God Is So Good: James’ Story
James Lowdermilk was eight years old the day he picked out a tune on the keyboard for the first time. The television had been tuned all day to the Jerry Lewis Telethon, an annual fundraiser for muscular dystrophy that featured, that year, a solo performance by a little boy who sang the old gospel tune, “God Is So Good.” Betty Lowdermilk was in the kitchen, cooking supper, half listening to the telethon, and the next thing she heard was the song’s melody coming from her son’s bedroom. She ran down the hall and found him sitting on the floor, playing the keyboard she had bought in the hopes that someday he might play it.
James is 46 now, and much of his life is defined by the things he cannot do. His words come out muffled, usually one at a time. He can write his name and address, but he cannot read. Even when he speaks, his tongue trips over the three long syllables in Lowdermilk. So much seems beyond his grasp, but music is another matter altogether. James’ fingers fly across the keyboard, picking out gospel tunes and American standards, the notes taking him to a place far beyond disability.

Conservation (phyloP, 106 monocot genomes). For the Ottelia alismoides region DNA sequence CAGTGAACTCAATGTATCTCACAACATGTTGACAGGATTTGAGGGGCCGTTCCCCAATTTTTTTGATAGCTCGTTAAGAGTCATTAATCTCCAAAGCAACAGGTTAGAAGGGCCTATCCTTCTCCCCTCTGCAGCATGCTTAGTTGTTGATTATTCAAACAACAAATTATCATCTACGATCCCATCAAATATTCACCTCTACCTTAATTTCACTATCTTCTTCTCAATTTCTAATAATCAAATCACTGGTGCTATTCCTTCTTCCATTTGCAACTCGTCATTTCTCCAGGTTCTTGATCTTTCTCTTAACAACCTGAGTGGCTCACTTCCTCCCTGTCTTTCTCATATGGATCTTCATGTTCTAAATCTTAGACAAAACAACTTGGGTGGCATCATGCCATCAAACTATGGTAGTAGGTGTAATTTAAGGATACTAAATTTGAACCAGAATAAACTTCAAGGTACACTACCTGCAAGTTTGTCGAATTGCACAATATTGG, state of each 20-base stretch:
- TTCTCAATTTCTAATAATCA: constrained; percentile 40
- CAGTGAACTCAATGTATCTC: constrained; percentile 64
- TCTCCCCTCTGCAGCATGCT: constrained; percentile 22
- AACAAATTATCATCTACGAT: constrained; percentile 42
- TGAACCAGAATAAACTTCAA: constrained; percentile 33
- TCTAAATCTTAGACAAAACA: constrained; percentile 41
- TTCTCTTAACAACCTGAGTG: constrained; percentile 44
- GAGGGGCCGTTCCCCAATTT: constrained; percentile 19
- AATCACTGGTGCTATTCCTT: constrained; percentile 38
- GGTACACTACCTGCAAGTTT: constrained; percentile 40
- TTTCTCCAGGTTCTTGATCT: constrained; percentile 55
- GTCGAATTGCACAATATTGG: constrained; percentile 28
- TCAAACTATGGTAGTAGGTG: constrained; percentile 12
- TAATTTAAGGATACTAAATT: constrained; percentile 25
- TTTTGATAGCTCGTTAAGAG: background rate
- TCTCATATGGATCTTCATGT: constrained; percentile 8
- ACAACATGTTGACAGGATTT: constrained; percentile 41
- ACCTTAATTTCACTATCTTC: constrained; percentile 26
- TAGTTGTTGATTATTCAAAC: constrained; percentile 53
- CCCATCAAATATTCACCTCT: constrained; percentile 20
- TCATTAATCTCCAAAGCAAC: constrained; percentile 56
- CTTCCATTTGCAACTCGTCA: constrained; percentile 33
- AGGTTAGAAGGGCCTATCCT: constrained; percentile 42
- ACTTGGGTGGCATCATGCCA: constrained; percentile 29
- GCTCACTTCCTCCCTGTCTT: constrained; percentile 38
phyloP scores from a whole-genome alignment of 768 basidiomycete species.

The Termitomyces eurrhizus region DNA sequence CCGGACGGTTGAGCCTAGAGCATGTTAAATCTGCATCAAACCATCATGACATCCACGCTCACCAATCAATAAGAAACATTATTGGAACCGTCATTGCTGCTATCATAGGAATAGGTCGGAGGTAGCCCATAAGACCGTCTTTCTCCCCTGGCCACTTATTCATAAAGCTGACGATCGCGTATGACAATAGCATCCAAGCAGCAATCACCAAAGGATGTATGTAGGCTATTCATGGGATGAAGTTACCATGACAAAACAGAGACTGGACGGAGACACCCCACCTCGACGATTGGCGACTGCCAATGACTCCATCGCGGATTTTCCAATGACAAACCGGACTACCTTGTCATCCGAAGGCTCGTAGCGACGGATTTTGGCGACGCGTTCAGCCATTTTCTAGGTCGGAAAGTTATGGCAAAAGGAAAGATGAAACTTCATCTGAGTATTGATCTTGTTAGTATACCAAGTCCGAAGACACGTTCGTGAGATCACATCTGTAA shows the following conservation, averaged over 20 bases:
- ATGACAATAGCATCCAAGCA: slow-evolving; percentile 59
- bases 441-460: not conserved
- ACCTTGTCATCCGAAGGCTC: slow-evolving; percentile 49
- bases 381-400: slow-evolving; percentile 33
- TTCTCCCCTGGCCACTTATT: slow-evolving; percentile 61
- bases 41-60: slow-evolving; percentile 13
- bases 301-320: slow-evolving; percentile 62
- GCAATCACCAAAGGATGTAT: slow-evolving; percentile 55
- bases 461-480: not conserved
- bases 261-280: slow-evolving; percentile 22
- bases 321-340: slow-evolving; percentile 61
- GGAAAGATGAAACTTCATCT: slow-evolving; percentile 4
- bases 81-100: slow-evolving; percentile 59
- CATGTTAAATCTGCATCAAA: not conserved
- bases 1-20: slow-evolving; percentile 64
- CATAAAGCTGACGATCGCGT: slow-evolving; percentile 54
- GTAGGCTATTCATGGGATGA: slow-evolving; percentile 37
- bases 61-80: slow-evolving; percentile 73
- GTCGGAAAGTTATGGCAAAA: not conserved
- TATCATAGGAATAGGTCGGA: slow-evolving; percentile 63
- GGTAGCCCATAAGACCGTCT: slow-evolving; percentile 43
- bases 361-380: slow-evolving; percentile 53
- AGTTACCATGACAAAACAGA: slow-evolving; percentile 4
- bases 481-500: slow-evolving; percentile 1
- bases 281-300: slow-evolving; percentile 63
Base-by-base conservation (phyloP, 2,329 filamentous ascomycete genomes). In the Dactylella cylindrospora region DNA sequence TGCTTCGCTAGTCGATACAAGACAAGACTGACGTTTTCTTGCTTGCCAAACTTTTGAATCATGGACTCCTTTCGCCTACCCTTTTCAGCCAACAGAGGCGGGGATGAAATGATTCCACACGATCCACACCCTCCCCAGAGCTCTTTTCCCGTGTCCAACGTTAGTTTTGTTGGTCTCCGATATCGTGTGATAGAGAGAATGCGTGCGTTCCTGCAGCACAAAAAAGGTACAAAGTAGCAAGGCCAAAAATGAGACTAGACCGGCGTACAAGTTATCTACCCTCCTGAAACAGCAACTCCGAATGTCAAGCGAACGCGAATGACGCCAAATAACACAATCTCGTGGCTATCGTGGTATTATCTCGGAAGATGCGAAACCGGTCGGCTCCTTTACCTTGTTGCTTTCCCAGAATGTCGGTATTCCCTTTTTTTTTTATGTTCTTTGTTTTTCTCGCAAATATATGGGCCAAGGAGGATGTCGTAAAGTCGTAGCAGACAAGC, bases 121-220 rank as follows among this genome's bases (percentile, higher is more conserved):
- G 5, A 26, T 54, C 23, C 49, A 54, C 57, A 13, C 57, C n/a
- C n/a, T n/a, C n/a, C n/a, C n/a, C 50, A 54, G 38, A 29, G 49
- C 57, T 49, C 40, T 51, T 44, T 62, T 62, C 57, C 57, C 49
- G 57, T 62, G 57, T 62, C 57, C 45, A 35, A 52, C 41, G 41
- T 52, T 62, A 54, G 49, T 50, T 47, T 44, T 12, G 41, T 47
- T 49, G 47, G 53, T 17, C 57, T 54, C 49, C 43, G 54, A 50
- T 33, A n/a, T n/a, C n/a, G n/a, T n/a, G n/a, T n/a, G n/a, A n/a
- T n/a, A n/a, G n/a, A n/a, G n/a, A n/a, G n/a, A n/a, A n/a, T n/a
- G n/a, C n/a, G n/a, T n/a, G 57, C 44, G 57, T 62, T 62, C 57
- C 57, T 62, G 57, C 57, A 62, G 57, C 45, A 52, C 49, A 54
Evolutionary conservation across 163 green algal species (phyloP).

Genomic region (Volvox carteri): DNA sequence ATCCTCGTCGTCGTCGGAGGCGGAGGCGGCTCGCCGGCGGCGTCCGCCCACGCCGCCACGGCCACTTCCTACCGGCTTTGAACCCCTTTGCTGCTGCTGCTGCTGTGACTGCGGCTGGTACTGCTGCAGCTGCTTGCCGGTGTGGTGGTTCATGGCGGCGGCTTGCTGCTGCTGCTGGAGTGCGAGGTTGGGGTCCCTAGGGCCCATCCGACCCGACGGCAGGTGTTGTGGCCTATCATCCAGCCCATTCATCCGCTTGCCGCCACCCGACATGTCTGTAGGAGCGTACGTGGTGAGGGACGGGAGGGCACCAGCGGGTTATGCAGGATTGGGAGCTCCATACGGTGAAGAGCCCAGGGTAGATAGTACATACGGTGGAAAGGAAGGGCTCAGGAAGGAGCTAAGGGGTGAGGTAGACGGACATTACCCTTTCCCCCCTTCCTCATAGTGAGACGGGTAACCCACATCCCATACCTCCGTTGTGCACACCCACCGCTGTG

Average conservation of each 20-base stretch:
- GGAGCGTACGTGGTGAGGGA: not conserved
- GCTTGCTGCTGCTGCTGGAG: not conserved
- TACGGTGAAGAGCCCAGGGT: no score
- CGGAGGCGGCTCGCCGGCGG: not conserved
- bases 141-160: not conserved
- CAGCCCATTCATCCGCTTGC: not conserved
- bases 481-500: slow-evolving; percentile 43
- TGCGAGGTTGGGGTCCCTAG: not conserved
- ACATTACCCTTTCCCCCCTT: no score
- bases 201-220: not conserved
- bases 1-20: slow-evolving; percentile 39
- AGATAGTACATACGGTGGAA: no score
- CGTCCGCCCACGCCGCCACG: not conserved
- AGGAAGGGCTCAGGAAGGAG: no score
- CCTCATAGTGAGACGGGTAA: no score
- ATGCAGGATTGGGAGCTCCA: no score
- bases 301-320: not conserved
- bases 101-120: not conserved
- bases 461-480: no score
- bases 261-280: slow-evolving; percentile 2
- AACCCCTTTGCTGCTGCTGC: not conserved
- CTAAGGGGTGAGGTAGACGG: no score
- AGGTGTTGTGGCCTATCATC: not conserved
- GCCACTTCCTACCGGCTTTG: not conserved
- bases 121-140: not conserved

Betty keeps a music room for him in her house in Greensboro, with an electric keyboard, drums, a xylophone and a melodica. He comes home every other weekend, and after breakfast he heads straight to the music room. James and his mother usually eat out for lunch and then it’s straight back to the music room. His keyboard sits in front of a bay window, and in good weather neighbors walk by to listen to the music that drifts out onto the street: “Amazing Grace,” “Michael Row Your Boat Ashore,” “Silent Night,” “Jesus Loves Me,” “God is So Good” and so much more. Sometimes Betty comes in and sits down in a rocking chair and listens. The music still amazes her.